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Balloon in a Bottle

Blowing up a balloon involves forcing additional air particles from your lungs into the balloon. These particles hit the inside walls of the balloon creating enough pressure to force the rubber of the balloon to expand and the balloon to inflate. The collision of these particles with the walls creates a high-pressure environment inside the balloon relative to the atmospheric pressure around it. This is why when a balloon is released, the high-pressure air flows out of the balloon to the low-pressure air surrounding it. "Winds blow from high to low."

When the balloon is placed inside the bottle, it will not inflate, since the bottle is already filled with air particles with no escape route. This is a great demonstration that air takes up space. The air inside the bottle compresses a little bit but not enough to permit the balloon to inflate.

However, when you punch a hole in the bottle, the air molecules in the bottle have an exit. They are pushed out as the balloon fills the space inside, resulting in room for the balloon to inflate.

If the hole is then plugged, the balloon stays inflated even when the mouth is removed. This is because the high pressure air in the balloon pushes outward harder than the low pressure air in the bottle. The air in the balloon pushes out against the walls, keeping it inflated. When the hole is unplugged, air flows back into the bottle. The air pressure in the bottle increases and collapses the balloon.

Objectives

  • Explain how air pressure works.

Materials

  • 2 Plastic drink bottles (2 litres in size, clean and dry)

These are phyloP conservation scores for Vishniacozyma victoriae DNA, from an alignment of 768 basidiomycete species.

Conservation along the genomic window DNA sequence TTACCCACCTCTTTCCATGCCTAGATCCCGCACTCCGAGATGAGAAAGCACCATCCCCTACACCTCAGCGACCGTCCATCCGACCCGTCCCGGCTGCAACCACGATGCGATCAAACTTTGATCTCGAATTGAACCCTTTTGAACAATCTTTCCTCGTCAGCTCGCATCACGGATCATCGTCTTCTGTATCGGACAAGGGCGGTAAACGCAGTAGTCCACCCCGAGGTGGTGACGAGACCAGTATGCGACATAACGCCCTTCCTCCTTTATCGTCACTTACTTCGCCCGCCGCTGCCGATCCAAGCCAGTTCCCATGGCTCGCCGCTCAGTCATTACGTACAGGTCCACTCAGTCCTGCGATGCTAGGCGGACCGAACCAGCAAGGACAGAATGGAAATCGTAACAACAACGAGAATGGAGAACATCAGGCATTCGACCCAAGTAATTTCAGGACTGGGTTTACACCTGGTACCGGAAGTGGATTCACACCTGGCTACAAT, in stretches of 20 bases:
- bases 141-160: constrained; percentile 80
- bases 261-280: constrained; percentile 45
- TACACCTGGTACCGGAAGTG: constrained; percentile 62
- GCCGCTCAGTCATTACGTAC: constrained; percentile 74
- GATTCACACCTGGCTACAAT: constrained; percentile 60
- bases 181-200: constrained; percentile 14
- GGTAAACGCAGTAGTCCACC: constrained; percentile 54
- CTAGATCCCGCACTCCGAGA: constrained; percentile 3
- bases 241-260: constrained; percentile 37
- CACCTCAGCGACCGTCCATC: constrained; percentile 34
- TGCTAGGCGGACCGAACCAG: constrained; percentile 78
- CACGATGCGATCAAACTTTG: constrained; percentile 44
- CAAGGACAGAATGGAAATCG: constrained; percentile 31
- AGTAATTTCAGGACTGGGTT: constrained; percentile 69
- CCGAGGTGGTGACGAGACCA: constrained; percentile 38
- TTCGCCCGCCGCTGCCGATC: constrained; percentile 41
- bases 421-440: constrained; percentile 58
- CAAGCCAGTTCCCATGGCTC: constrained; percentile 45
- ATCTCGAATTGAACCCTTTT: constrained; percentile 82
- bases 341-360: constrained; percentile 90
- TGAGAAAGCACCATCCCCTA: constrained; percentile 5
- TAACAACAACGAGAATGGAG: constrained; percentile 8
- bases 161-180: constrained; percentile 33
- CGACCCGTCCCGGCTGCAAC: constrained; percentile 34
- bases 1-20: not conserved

Balloons
    Scissors, thumbtack, or nail (for teacher to make the hole)

Key Questions

  • Why did one balloon inflate and the other not? If there is no change in air pressure, the balloon will not deflate (or inflate further). Why does air take up space? Why is it impossible to inflate a balloon inside a bottle? What is meant by atmospheric pressure?

What To Do

  1. ​Before the class arrives, make a hole in the bottom of one of the bottles, 2–5 milimetres across, using the scissors, thumbtack, or nail.
  2. Select two volunteers, preferably one small student and one big student.
  3. Give the bigger student the bottle without a hole and give the smaller student the bottle with the hole.
  4. Give each volunteer a balloon to place inside the neck of the bottle, stretching the open end of the balloon over the mouth of the bottle to seal it.
  5. On the count of three, challenge the volunteers to blow up their balloons!
  6. Only the smaller student’s balloon should inflate (in the bottle with the hole in the bottom).
  7. Thank the students and ask another pair of students to come up and repeat the demonstration (use new balloons).

​Teacher Tip: Kids have small lungs! The activity may be better suited as a competition between two adults.

Extensions

  • Inflate the balloon in the bottle again and cover the nail hole with your finger. Pour water into the balloon while keeping your finger over the hole. Go outside or hold the bottle over a sink before you remove your finger. Watch out for that stream of water gushing out of the bottle top!

Other Resources

Science World Resources | Full Lesson & other activities |  Air
Science World Resources | Full Lesson & other activities |  Balloons